For me, I can’t see how I would get along without a planer, but have done just fine without a jointer. It’s very satisfying to work with rough lumber. And you can do that well with just a planer and sled.

For me, it would be nice to have a jointer if I had room for it. But my shop is small and I just wouldn’t make use of one often enough to justify having it in the way.

A DW 735 is a great planer. I wouldn’t invest in a Shelix head right from the get go. The stock knifes work just fine, though will dull faster. Just see how your usage of the planer goes. If it takes you years to wear out your knives, then stick with the just replacing those. If you wear out a set of knives quickly, then it would make sense to spend the money on the helical cutter.

-- Clin

View Craftsman on the lake's profile

Craftsman on the lake

3628 posts in 4403 days

#11 posted 08-19-2020 03:35 PM

If it’s just for edges you can get by with a table saw easily. The face though. It’s possible with a planer to make a sled to flatten a board but it’s a lot of bother if you’ve got a lot of them to do.
For edges though. When I have longer boards I put them on a piece of plywood with a couple of screws on the edge and use the straightness of the plywood to make that initial edge on the board. Very easy.

-- The smell of wood, coffee in the cup, the wife let's me do my thing, the lake is peaceful.

View John Smith's profile

John Smith

2817 posts in 1128 days

#12 posted 08-19-2020 03:38 PM

I got by without a jointer for years – until I got into the business of making large
pieces that needed to be edge glued to make a large slab.
then – I wondered how I got along withOUT a jointer for so long !!!
if you never had one – you don’t miss it. (too much).
if you had one – and it went away for some reason – you miss the heck out of it !!!
of course table saws have an advantage for some jointing. but, a jointer is just plain convenient.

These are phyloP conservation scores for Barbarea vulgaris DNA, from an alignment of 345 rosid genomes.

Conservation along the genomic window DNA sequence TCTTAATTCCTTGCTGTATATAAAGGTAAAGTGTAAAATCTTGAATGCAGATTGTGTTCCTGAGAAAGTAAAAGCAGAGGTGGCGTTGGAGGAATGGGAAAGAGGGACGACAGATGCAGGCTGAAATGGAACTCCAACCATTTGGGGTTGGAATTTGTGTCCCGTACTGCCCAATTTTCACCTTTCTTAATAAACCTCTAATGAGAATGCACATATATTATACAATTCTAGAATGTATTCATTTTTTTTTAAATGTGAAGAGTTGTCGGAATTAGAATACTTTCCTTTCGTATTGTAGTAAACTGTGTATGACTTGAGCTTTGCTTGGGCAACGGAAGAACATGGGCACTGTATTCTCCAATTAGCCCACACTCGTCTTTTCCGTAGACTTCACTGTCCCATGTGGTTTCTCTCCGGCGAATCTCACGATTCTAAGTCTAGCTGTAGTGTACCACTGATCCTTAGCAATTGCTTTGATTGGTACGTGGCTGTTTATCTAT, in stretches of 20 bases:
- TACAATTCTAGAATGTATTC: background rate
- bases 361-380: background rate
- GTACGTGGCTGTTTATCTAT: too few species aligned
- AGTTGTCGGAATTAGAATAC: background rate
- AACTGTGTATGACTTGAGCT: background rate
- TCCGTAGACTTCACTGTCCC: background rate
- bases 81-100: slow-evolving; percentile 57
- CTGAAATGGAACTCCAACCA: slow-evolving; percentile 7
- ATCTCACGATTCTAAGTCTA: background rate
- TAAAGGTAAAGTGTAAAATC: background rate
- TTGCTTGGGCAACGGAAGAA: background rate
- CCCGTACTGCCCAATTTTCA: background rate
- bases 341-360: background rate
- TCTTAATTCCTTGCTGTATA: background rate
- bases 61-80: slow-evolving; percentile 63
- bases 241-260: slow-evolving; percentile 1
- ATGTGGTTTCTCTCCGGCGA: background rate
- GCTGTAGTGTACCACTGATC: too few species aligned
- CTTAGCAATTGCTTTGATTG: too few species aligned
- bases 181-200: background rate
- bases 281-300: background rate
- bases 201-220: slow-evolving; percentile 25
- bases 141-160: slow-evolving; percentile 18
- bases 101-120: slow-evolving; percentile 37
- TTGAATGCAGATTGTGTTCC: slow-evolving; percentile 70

-- there is no educational alternative to having a front row seat in the School of Hard Knocks. --

View AlaskaGuy's profile


6335 posts in 3275 days

#13 posted 08-19-2020 03:56 PM

Sure you can, lot of guys do, I did for a long time . But, now that I’ve been using one for 30 years I’d recommend getting one.

Heck some guys even get by without at table saw.

-- Alaskan's for Global warming!

View JackDuren's profile


1413 posts in 1925 days

#14 posted 08-19-2020 03:57 PM

Yes and no. I dont, you’ll find it useful when you use it and you’ll find it eating space in the shop you wish you had for more important tools.

It’s different for everyone. If I wanted to spend a grand I’d get more out of a Domino…

View CWWoodworking's profile


1282 posts in 1145 days

#15 posted 08-19-2020 04:21 PM

Rough lumber-it’s pretty darn handy

Lumber semi dressed from Supplier-can easily be left off the menu

For me, Building is more fun/get more done buying lumber prepped. The way I look at it-my supplier has a 60hp planer and a 15hp straight line rip, and doesn’t really charge for the service. Why would I waste my money and time with “toys”? When they can do it in 20% of the time

showing 1 through 15 of 25 replies